FRANKFORT, Ky. (AP) — After paying a woman $110,000 in a secret sexual harassment settlement, three current and former Republican lawmakers in Kentucky are now demanding she give the money back — plus interest — for violating a confidentiality agreement.
The settlement, which toppled Kentucky House Speaker Jeff Hoover, came amid the #metoo movement that exposed the behavior of powerful men in business, government, entertainment and media — with many losing their jobs. But Thursday's lawsuit was a rare instance of the accused pushing back.
Leslie Vose, an attorney for Hoover, state Rep. Michael Meredith and former state Rep. Jim DeCesare, says the lawmakers signed the settlement with the woman "in good faith." It included a confidentiality agreement, instructing everyone when asked about the settlement to respond: "'I have no comment' with no elaboration, or insinuation."
But Vose argues the woman told two co-workers about the settlement, violating the agreement. Both workers — House GOP Communications Director Daisy Olivo and House Clerk Brad Metcalf — have since been fired, and both have filed whistleblower lawsuits alleging they were punished for reporting the harassment.
"(The woman) breached that agreement and ignored her legal obligation, and we think she should be held accountable," Vose said in an email to The Associated Press. She said the lawmakers have "have sustained damage to their reputations, in continuing legal fees and costs, mental anguish, paid monies under a fraudulently induced settlement, and have not received any of the confidentiality that they were promised."
The Associated Press is not naming the woman who made the allegations, at her request. Her attorney, Gail Langendorf, said she did not violate the agreement because the settlement is, or should have been, public record. The settlement was not publicly available until the Legislative Ethics Commission held a hearing about it in April 2018.
"This is nothing more than continued harassment of my client by the people she was sexually harassed by. It's ridiculous," Langendorf said.
Hoover and the other lawmakers paid the woman with their own money to keep the settlement out of court and out of the news. That type of confidential settlement was common in the years leading up to the #metoo movement, but unusual in that it involved elected officials and a public employee. Last year, lawmakers in at least 16 states proposed legislation to restrict the use of such agreements by private companies.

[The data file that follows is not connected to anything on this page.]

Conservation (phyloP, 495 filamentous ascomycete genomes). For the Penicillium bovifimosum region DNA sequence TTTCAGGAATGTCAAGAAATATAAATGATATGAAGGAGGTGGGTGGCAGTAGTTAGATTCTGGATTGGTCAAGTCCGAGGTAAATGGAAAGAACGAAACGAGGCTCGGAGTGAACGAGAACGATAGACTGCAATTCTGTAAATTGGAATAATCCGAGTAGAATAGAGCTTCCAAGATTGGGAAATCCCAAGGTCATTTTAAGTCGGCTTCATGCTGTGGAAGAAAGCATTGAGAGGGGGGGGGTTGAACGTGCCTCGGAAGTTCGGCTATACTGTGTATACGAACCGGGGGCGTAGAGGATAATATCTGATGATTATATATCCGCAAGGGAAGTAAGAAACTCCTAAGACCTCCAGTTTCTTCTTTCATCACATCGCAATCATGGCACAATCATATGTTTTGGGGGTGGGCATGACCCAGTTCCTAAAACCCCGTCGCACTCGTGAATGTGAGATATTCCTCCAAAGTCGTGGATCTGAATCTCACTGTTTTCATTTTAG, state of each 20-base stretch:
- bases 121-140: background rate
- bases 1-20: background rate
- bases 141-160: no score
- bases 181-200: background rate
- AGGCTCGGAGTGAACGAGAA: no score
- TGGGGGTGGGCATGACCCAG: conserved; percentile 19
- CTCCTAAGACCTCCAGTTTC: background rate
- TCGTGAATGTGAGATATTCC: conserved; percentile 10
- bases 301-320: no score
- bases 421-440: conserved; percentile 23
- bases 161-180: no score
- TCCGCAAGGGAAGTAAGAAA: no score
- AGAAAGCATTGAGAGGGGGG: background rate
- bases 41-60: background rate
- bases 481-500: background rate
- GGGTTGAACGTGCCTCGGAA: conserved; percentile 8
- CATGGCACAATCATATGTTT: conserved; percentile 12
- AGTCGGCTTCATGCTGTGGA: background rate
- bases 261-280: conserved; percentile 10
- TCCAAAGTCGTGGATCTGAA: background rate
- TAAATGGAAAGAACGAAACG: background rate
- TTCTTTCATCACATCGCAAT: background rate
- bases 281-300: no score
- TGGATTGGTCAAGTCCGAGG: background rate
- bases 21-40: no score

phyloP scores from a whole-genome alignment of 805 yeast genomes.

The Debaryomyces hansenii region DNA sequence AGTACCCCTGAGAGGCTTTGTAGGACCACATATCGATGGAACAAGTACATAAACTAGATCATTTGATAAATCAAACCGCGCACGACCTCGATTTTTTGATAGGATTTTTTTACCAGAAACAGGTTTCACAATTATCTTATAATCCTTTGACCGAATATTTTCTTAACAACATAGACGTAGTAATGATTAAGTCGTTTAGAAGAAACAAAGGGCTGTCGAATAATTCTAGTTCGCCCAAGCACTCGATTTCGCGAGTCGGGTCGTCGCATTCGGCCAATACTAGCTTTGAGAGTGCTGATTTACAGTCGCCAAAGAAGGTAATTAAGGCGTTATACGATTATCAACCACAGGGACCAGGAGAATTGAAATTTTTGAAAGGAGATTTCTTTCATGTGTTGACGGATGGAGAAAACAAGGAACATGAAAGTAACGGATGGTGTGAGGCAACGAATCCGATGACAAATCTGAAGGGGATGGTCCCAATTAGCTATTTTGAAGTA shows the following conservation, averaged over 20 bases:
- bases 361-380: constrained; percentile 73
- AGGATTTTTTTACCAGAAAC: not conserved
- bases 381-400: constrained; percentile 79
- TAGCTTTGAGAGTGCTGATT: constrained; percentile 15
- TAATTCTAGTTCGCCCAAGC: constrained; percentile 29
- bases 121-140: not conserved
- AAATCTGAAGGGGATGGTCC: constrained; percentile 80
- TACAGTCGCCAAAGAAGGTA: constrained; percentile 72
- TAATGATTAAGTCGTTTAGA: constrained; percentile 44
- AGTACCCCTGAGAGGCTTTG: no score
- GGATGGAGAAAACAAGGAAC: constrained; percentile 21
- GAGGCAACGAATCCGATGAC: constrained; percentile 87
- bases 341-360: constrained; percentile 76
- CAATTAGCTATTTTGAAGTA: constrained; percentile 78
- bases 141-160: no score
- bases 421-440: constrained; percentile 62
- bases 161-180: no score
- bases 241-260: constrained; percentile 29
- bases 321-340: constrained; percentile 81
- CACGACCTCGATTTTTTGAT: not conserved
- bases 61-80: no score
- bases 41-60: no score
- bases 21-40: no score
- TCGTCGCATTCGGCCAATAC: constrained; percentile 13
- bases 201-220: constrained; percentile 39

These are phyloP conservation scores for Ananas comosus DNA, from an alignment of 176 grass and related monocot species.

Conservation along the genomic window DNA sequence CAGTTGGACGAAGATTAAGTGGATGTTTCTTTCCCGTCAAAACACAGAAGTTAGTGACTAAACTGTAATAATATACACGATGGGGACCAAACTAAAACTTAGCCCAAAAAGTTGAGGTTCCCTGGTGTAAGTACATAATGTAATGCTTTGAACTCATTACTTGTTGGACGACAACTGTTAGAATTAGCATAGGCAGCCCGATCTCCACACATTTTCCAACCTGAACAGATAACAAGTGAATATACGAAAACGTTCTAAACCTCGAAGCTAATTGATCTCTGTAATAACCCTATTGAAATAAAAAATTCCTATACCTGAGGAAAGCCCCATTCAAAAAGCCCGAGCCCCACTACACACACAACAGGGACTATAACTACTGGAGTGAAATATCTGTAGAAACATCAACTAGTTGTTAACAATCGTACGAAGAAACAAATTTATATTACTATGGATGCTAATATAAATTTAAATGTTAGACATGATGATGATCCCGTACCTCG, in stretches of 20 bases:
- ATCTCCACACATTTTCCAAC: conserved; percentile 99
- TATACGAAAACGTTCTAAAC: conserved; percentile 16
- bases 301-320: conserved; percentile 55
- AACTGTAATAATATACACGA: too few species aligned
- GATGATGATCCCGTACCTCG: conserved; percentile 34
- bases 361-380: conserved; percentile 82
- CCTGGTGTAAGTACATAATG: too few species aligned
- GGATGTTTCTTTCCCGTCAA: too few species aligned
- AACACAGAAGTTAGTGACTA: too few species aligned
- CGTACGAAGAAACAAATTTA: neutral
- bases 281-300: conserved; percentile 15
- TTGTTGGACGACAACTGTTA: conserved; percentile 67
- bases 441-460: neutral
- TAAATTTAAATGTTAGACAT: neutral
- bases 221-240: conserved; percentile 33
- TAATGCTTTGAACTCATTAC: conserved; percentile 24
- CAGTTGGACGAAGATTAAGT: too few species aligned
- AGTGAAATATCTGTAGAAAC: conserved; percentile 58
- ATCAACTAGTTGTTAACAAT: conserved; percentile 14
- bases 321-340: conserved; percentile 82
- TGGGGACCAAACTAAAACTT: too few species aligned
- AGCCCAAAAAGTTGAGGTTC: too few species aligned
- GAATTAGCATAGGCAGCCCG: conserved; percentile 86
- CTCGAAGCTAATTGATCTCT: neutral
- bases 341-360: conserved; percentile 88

The Kentucky settlement was revealed by the Courier Journal. Hoover subsequently resigned as state House speaker and the other lawmakers lost their committee chairmanships. Since then, DeCesare did not run for re-election. Hoover was elected without opposition. And after Meredith easily defeated a Democratic opponent, the new House GOP leadership team restored him as chairman of the Local Government Committee.
Hoover is the only lawmaker to speak publicly about the settlement. He has denied sexually harassing the woman. He said he sent her inappropriate but consensual text messages. Those messages were revealed as part of an investigation by the Legislative Ethics Commission. In one exchange, the woman asked Hoover to come over one night. But Hoover declined, saying he couldn't because he was her boss. He asked her to send a photo of herself in a "black lace g string" instead.
"Shortly after my client declined her inappropriate invitation, the texting between them ceased," Vose said.
Hoover has repeatedly said his actions were not unwelcome. But in a deposition as part of the two whistleblower lawsuits, the woman said Hoover made more than 50 unwanted sexual advances toward her, including groping her in hallways and elevators at the state Capitol and touching her between her legs under the table at gatherings. The woman said those encounters were not consensual, and said she felt pressured because Hoover was her boss.
The deposition has been sealed, but the Kentucky Center for Investigative Reporting and Kentucky Public Radio obtained a copy of it and published its details earlier this month.
The lawsuit filed Thursday does not accuse the woman of leaking the deposition to the media. But it does accuse her attorney of giving a copy of the woman's original demand letter to lawyers in the whistleblower case and filing copies of it with the court "without that letter having been subpoenaed."
In an interview, Langendorf said she is trying to prevent the lawmakers' attorneys from questioning her client as part of those lawsuits and filed the letter with the court as evidence.